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Obiter Italic type specimen poster, 841 × 1189 mm.
A typographic representation of selected Graffiti Writers in Paris, many of whom flex styles that speak highly in skill, prolificacy and straightforwardness.
The specimen as poster-form, in relation to ornating space, demonstrates by display — the elequent behaviour Obiter Italic has to offer.
Developed by David Millhouse in 2014 for BETC advertising agency in Paris for the publication Graffiti Général, the origins of Obiter go further back in reference to graffiti subcultures by studying the non-act of desistence, freedom of speech and advancement.
Understanding typography relies on experience in finding clarity, to remain decisive as well as to seek for connectionism. A language area, silent, yet standing for recognition.
Question the irrelevant. Intuition and abandonment.
An offering of usage, freedom and dominance are subject to progressive notions in communication. Together, each echo corresponds to a substance upon which the user directs, aiming for which only he/she at present can consciously choose. A society built up of individual characters, where combinations correspond — reactions proceed, development takes shape.
Associative individuals flavour the readers perception, due to connotations of previous influences on the individual. A symbolic story lies behind each glyph. This type of recognition tactic allows configurations to form by means of collision, a rather violent use of language structuring. Words develop not from an individual letter but by combining letters. Needless to say that the word A is a perfect example of self meaning, both a letter and a word. The same goes for I. Both examples highlight present problems of egoism.
Are we losing our pride in composition and expecting others to form for us? The idea of associating our word usage with our neighbour permits us to hold explorative conversation, to develop an equal understanding. Our vocabulary has become inarticulate. The use of filler, nonsensical words in sentence building only forces the listener/reader to invent their own dialogue on the matter, and to undergo self satisfaction. Directed from, yet returned. Of what the conversation opener illudes to the present — a case of questioning knowledge but hiding the question mark(?)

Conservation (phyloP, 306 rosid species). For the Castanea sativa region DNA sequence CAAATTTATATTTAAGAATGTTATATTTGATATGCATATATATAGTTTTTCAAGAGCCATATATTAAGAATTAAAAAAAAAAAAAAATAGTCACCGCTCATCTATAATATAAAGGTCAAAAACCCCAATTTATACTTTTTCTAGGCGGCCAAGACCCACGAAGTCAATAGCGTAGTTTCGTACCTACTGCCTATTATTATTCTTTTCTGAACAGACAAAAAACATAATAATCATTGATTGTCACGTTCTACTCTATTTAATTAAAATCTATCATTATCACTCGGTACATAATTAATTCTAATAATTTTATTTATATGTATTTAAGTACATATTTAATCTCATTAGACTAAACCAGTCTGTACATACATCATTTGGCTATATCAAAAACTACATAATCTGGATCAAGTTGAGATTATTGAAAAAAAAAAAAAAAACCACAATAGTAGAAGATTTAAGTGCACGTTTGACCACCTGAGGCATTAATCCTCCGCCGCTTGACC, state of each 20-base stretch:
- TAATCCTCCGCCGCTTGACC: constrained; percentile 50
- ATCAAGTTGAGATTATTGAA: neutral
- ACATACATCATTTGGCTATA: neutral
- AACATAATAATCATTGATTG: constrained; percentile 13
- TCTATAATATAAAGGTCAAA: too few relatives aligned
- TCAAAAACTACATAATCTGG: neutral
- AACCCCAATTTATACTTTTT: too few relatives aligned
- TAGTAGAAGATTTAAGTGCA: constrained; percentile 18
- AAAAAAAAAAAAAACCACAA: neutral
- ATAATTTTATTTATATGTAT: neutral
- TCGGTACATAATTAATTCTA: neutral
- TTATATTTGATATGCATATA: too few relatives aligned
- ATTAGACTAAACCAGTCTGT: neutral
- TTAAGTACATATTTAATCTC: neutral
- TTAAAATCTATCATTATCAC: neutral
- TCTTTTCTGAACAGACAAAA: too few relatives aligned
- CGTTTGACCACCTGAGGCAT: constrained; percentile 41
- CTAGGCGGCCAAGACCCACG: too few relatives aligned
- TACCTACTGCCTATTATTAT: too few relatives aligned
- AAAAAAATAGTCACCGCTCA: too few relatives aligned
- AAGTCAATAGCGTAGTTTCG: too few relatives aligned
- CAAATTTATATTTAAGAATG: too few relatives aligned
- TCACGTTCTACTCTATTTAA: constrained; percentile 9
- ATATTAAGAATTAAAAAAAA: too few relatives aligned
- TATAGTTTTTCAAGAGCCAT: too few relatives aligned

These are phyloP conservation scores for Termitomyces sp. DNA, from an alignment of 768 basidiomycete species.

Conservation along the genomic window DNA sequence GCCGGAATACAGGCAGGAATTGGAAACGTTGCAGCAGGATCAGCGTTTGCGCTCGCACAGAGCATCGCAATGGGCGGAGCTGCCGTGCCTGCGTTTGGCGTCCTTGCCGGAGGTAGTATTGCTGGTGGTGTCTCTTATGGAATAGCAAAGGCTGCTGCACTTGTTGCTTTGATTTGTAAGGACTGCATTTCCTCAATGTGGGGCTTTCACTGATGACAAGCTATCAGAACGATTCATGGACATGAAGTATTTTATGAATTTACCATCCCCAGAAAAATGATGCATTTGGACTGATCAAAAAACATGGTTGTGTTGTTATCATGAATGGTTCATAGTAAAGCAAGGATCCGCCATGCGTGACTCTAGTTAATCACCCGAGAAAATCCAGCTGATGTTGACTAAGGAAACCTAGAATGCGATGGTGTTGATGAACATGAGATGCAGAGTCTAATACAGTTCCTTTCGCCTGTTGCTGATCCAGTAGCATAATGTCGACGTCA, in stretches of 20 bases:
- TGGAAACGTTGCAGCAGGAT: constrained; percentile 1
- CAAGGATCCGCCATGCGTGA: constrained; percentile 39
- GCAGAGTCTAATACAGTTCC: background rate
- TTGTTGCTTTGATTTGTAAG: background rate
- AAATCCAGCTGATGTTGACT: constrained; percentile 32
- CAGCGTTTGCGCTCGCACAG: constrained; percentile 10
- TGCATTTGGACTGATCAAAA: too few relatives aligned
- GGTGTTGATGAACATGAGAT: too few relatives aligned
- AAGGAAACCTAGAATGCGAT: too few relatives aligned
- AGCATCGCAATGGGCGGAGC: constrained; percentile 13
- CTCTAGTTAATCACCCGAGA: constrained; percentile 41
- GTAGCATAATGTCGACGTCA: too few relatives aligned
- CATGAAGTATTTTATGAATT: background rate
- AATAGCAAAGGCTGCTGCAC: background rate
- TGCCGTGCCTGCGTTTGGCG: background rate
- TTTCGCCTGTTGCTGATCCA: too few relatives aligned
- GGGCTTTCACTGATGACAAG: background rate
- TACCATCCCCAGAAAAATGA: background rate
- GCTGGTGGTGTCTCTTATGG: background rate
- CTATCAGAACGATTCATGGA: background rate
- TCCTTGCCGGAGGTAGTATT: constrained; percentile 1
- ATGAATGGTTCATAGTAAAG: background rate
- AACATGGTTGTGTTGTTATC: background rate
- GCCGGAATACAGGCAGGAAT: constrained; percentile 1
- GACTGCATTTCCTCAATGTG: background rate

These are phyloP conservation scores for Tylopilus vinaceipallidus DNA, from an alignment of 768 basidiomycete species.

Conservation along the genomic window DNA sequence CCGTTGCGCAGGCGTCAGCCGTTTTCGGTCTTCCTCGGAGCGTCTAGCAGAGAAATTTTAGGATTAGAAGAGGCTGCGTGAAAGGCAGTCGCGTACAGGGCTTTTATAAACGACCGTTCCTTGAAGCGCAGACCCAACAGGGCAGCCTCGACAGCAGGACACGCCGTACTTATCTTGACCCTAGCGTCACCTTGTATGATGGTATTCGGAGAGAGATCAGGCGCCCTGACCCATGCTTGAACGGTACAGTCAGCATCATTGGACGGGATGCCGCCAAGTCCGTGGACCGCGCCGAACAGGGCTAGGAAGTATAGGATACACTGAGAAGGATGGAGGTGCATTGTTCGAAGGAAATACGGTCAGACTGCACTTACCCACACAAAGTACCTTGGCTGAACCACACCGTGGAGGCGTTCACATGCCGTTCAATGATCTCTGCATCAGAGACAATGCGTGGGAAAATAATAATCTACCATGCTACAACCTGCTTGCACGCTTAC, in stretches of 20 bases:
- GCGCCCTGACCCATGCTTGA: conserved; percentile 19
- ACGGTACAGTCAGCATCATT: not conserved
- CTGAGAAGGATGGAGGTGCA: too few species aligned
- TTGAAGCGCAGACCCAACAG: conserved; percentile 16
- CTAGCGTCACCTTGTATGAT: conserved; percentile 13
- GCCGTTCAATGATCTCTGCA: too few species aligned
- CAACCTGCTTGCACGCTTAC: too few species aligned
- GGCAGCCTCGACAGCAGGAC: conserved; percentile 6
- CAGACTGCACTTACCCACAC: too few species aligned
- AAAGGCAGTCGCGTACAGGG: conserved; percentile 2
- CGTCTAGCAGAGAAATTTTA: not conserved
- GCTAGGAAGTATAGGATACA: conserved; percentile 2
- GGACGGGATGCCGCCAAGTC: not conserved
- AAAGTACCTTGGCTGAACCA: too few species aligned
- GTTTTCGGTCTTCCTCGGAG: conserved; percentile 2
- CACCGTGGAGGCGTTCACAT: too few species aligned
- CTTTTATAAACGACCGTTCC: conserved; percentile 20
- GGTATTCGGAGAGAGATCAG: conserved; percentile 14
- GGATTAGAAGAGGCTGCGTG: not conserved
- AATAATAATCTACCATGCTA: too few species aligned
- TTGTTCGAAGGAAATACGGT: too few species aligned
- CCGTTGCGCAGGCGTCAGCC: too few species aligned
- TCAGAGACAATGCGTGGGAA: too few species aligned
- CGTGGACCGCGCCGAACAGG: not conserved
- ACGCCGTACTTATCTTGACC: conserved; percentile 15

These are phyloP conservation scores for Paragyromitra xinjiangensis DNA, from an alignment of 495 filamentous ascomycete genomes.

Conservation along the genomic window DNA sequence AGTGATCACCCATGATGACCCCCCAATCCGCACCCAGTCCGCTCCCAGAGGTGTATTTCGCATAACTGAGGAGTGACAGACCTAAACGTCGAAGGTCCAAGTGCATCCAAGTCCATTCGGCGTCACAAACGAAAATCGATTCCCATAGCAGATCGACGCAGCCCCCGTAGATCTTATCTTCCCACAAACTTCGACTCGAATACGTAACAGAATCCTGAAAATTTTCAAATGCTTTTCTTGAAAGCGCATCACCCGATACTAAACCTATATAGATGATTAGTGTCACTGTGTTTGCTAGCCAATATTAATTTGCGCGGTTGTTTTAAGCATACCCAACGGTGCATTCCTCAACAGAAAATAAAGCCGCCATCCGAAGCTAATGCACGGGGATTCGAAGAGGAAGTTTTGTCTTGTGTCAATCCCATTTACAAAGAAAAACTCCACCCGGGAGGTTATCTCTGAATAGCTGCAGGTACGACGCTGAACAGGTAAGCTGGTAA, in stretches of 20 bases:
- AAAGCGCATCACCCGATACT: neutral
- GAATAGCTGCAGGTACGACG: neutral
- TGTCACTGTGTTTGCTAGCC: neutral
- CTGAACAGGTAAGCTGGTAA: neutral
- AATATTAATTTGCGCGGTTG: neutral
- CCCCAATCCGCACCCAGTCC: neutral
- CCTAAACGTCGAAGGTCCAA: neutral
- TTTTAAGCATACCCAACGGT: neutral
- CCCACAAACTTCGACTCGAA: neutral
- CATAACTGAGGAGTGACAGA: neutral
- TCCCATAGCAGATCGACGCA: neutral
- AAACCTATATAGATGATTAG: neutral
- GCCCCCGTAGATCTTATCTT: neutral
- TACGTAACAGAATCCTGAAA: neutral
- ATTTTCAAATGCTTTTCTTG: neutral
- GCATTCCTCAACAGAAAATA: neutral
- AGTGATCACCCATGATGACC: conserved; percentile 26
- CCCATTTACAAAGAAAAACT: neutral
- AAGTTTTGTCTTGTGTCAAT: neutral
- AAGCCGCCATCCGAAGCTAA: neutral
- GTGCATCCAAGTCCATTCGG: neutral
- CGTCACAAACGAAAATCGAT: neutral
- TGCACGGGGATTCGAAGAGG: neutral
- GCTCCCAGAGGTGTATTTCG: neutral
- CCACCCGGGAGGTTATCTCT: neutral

We must take responsibility for what we communicate, and we must speak and write, openly.
The bespoke typefaces for LOOPUYT started their development from two styles simultaneously — a horizontal and a vertical version. Inspired by the cormorant sea bird, in flight and in statue, labour trade and union stance.
Dry Gin and Tonic Water producers P. Loopuyt and Co Distillers, in the Netherlands commissioned an entire custom-construct for the identity of the brand, which has since flourished into a continuum, bringing addictional visionary compositions into realisation.
The Latin term ‘Obiter dictum’ is a phrase used in courtrooms as a timeless shift, a tangential statement independent of two conflicting oppositions, to broaden and order further analysis in understanding.
The geometric style of Obiter's san-serif character questions the conventional by example of rebellious points in statue illustrated in some glyphs. The elongated ascenders and descenders of Obiter are unrestricted in length and occasionally assisted with curved spurs and sheared terminals. Result in use for writing with Obiter gives evidence by composure and permanence.
Domination, desistance and recovery. Everything is open to suggestion, Obiter is powerless yet persuasive. Its Stoic attitude aims to appeal between legible and illegible without comparison.